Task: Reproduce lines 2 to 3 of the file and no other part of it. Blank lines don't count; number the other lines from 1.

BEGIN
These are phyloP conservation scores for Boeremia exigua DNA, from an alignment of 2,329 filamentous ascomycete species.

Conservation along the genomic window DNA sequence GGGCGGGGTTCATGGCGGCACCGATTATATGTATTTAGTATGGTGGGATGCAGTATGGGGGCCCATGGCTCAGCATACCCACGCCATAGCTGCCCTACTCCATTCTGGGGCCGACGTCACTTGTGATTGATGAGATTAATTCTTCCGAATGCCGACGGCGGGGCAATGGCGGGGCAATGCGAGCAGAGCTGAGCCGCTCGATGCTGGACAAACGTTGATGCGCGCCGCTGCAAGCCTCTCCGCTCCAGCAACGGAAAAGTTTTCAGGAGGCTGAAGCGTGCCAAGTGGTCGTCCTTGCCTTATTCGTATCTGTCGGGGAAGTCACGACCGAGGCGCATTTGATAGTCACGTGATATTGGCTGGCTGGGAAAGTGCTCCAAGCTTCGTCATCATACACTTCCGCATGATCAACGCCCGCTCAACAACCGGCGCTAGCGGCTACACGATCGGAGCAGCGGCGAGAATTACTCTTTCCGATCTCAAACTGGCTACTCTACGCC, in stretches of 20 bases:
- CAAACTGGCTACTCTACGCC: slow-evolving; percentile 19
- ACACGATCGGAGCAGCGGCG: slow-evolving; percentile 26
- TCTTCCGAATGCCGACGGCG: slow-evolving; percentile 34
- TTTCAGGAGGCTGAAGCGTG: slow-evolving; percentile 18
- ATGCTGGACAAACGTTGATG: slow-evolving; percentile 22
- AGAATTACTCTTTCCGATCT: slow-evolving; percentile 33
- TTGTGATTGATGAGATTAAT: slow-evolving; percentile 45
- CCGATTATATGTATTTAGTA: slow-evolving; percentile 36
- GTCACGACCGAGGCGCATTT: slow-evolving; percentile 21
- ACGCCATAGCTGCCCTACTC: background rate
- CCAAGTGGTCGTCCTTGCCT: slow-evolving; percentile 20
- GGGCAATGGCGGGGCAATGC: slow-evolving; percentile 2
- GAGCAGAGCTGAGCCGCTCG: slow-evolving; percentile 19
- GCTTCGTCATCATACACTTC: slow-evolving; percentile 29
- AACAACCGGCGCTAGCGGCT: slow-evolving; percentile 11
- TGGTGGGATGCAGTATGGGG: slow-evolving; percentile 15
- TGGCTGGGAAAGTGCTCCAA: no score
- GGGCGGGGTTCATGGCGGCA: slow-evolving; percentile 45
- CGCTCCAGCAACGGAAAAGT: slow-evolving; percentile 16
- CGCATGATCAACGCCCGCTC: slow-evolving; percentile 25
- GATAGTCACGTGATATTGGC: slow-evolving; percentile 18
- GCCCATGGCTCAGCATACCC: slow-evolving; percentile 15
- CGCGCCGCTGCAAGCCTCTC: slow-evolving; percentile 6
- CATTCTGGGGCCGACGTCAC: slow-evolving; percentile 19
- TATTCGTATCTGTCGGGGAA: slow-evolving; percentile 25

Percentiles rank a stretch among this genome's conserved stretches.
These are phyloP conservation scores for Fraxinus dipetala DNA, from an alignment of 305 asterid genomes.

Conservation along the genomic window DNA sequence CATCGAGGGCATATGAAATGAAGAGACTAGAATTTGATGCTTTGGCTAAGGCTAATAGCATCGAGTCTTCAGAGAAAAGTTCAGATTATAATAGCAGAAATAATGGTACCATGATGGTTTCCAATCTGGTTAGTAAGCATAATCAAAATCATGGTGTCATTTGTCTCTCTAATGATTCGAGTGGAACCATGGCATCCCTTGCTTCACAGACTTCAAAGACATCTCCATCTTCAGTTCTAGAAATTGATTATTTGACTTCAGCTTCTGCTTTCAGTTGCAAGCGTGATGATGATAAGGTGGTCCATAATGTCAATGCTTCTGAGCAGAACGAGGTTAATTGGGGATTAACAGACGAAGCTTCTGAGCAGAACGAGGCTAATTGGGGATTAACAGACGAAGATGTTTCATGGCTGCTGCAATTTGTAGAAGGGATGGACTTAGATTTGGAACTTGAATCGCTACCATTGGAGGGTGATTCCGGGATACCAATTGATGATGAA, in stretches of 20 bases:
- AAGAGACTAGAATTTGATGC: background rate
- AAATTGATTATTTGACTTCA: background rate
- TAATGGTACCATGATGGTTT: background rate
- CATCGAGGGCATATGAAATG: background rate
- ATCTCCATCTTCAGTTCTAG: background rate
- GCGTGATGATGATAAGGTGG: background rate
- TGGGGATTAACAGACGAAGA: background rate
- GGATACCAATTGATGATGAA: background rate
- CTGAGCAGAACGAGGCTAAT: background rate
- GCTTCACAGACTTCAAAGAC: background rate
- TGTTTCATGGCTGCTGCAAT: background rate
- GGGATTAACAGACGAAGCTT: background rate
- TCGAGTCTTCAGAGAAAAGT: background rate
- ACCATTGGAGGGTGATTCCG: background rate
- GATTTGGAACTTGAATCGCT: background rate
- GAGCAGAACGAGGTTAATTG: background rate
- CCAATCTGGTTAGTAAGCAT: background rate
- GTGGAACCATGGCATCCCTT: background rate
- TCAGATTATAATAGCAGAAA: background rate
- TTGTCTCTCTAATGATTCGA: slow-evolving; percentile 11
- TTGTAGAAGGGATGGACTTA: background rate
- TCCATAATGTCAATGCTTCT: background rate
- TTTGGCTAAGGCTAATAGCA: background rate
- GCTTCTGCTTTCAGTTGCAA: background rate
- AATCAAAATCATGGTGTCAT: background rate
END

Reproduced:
Conservation along the genomic window DNA sequence GGGCGGGGTTCATGGCGGCACCGATTATATGTATTTAGTATGGTGGGATGCAGTATGGGGGCCCATGGCTCAGCATACCCACGCCATAGCTGCCCTACTCCATTCTGGGGCCGACGTCACTTGTGATTGATGAGATTAATTCTTCCGAATGCCGACGGCGGGGCAATGGCGGGGCAATGCGAGCAGAGCTGAGCCGCTCGATGCTGGACAAACGTTGATGCGCGCCGCTGCAAGCCTCTCCGCTCCAGCAACGGAAAAGTTTTCAGGAGGCTGAAGCGTGCCAAGTGGTCGTCCTTGCCTTATTCGTATCTGTCGGGGAAGTCACGACCGAGGCGCATTTGATAGTCACGTGATATTGGCTGGCTGGGAAAGTGCTCCAAGCTTCGTCATCATACACTTCCGCATGATCAACGCCCGCTCAACAACCGGCGCTAGCGGCTACACGATCGGAGCAGCGGCGAGAATTACTCTTTCCGATCTCAAACTGGCTACTCTACGCC, in stretches of 20 bases:
- CAAACTGGCTACTCTACGCC: slow-evolving; percentile 19